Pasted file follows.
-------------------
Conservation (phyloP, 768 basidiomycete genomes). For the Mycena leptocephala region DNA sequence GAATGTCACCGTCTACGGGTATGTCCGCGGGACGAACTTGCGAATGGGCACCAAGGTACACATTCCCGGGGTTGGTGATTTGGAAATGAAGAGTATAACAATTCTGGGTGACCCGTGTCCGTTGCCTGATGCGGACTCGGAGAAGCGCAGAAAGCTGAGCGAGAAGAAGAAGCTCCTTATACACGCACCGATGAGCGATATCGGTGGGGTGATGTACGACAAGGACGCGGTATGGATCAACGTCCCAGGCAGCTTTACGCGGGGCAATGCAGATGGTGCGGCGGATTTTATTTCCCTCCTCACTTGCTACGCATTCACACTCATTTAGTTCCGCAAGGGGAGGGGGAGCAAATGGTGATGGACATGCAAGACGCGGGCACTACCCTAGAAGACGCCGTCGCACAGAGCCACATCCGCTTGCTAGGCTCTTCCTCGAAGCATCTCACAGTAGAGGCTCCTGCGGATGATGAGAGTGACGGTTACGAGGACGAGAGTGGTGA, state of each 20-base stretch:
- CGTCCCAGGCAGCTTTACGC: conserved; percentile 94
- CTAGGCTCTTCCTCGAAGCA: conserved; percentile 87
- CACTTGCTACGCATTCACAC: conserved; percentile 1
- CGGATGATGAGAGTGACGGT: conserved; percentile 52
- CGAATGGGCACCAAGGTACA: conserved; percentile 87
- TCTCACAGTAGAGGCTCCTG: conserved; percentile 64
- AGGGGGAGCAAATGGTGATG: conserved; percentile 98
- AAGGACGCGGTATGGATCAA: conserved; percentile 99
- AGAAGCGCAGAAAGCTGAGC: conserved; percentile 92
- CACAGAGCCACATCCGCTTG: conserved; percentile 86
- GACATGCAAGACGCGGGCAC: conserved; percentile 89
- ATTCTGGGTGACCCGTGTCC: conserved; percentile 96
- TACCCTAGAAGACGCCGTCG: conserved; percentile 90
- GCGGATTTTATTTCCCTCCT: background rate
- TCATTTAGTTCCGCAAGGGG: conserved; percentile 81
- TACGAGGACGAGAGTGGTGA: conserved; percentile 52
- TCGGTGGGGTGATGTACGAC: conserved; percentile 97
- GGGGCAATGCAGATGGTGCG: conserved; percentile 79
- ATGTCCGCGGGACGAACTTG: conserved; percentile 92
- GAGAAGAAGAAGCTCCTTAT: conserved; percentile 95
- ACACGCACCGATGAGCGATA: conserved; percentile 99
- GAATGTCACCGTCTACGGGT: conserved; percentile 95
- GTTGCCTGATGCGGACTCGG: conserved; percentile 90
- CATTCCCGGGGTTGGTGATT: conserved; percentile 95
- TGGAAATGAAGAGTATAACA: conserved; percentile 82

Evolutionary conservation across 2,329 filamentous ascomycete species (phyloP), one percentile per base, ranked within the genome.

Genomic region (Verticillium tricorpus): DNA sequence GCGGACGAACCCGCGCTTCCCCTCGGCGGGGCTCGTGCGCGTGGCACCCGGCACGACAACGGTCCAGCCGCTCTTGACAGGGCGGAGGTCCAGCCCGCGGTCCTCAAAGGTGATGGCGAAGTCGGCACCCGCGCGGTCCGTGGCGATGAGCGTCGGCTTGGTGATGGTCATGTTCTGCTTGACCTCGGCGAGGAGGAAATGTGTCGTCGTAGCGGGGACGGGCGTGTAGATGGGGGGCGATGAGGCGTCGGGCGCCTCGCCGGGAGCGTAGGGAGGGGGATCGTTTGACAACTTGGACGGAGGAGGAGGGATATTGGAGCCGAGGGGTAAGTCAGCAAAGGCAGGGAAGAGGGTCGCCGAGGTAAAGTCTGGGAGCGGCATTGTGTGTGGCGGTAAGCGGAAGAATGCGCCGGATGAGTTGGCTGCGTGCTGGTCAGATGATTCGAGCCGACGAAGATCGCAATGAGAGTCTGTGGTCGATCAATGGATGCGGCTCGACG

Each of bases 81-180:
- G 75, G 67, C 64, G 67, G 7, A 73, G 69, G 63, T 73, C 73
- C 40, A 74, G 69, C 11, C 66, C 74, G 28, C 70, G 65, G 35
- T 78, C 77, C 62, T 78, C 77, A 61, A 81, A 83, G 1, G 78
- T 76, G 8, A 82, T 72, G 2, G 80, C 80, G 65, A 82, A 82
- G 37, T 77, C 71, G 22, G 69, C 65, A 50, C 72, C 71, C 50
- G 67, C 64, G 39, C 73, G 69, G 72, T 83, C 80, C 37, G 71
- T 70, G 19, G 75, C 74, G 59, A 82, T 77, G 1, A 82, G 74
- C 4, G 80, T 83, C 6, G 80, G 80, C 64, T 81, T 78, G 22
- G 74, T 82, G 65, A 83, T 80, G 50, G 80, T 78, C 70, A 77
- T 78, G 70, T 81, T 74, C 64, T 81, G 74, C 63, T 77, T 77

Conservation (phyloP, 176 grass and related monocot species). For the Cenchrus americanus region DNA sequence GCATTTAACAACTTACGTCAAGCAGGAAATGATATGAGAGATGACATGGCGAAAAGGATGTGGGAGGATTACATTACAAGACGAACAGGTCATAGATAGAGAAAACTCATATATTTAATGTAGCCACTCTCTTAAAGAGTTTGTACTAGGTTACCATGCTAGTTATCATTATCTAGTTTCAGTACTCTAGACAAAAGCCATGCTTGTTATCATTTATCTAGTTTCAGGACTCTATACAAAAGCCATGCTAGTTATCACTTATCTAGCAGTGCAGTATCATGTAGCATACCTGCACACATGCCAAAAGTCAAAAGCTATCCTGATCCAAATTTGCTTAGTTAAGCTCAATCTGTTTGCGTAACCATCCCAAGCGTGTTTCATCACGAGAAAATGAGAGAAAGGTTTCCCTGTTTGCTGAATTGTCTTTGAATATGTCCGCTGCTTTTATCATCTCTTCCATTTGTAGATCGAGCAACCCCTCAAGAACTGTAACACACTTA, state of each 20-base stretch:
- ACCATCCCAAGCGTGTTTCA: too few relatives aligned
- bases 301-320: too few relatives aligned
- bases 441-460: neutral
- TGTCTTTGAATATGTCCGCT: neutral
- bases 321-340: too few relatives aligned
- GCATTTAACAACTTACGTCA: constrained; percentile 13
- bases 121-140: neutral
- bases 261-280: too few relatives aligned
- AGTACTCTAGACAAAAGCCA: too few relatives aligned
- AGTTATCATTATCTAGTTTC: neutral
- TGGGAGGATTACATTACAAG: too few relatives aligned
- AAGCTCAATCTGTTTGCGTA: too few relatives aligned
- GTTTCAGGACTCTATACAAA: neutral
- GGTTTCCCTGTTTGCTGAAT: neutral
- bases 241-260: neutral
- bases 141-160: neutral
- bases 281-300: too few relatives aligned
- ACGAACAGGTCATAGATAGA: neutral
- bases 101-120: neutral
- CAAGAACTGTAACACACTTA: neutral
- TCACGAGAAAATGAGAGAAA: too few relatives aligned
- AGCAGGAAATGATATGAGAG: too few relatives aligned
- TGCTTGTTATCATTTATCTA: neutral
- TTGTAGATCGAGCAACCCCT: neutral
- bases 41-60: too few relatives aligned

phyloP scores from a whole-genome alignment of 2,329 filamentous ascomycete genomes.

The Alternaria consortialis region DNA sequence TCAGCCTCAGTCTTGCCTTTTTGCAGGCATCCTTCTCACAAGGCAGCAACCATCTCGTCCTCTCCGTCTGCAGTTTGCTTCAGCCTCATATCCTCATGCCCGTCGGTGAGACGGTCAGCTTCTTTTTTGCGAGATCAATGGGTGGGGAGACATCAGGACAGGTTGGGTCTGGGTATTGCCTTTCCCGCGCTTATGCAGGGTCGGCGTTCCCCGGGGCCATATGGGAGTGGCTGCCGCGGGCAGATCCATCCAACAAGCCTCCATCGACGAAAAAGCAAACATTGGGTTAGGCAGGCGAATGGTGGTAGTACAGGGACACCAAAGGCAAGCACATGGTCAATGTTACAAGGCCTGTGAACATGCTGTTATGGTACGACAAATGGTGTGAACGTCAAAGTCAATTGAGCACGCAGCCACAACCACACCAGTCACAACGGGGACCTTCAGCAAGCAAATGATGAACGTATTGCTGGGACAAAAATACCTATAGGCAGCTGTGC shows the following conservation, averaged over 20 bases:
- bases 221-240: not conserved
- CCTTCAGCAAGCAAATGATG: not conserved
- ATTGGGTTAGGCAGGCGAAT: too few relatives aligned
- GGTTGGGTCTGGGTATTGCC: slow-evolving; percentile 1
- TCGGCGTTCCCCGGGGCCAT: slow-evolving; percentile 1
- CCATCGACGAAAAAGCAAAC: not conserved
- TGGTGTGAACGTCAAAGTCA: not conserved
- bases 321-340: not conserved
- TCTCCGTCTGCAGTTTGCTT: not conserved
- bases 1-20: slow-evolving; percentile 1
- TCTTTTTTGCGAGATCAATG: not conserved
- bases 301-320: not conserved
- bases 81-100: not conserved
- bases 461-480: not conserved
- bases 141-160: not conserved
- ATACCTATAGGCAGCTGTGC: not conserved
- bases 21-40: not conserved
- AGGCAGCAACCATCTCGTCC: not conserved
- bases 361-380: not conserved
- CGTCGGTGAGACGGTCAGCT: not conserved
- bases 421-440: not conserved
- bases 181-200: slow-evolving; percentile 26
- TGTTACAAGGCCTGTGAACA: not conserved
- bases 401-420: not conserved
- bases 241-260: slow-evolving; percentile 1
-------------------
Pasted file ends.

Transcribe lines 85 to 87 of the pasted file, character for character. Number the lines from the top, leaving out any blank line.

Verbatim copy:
- AGGCAGCAACCATCTCGTCC: not conserved
- bases 361-380: not conserved
- CGTCGGTGAGACGGTCAGCT: not conserved